He signed it and now ex-President Jonathan wants to review the anti-gay law

Nigerian President Goodluck Jonathan smiles during a press conference at the South African Parliament in Cape Town, on May 7, 2013. The leaders of Africa's two biggest economies, South Africa and Nigeria, pledged closer ties on Tuesday in what was hailed as a milestone in a sometime patchy relationship. President Jacob Zuma rolled out a red carpet for his counterpart Goodluck Jonathan as ministers signed nine sectoral pacts covering oil and gas, power, defence and communication. AFP PHOTO / RODGER BOSCH

Former President, Goodluck Jonathan, on Monday said Nigeria may revisit the law that banned same-sex marriages.

He said as the quest for Nigerians and other citizens worldwide to have equal rights deepens, there is need for Nigeria to appropriately revisit the law.

Jonathan said this at a forum in Bloomberg’s European headquarters in London.

According to him, “When it comes to equality, we must all have the same rights as Nigerian citizens.

“The nation may at the appropriate time revisit the law in the light of deepening debates for all Nigerians and other citizens of the world to be treated equally and without discrimination and with the clear knowledge that the issue of sexual orientation is still evolving.”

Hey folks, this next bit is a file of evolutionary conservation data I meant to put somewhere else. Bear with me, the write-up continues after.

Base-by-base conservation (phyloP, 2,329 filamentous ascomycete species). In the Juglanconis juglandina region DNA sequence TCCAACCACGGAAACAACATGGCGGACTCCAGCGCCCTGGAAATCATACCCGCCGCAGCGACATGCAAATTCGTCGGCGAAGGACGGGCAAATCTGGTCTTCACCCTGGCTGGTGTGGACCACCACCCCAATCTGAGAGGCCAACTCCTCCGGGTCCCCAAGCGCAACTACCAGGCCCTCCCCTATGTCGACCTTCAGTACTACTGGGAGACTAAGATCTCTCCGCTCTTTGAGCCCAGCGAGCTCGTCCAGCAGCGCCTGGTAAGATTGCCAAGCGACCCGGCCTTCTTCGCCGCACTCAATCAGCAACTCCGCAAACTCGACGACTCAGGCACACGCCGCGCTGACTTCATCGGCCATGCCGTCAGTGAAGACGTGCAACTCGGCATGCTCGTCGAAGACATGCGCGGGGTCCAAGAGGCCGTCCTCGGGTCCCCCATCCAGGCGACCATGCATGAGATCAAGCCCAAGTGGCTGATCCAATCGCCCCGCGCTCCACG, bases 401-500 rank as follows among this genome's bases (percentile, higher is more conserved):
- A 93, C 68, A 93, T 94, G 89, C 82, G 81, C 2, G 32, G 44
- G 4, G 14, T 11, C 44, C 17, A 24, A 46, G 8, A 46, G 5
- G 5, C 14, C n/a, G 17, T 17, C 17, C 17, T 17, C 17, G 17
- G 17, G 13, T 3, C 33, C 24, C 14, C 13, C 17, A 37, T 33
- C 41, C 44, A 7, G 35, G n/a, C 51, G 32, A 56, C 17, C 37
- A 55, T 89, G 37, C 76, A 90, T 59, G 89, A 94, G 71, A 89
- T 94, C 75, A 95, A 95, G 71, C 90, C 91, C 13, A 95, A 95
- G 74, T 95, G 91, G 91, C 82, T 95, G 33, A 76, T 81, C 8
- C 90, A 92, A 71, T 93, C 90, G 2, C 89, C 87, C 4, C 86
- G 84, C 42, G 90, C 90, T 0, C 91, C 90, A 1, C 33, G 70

It would be recalled that in January 2014, Jonathan signed into law the Bill which outlaws same sex marriage, gay groups and public displays of affection by homosexuals.

The signed bill says the gays; lesbians in Nigeria will risk a 14-year jail term if they do not retrace their steps and renounce such marriage. Also, any person who operates or participates in gay clubs, societies and organisations directly or indirectly will earn a 10-year imprisonment. Those who administer witness, abet or aid the solemnization of a same sex marriage are going to bag a 10-year jail term.

The decision, however, triggered condemnation by religious leaders, human rights groups and Western governments.


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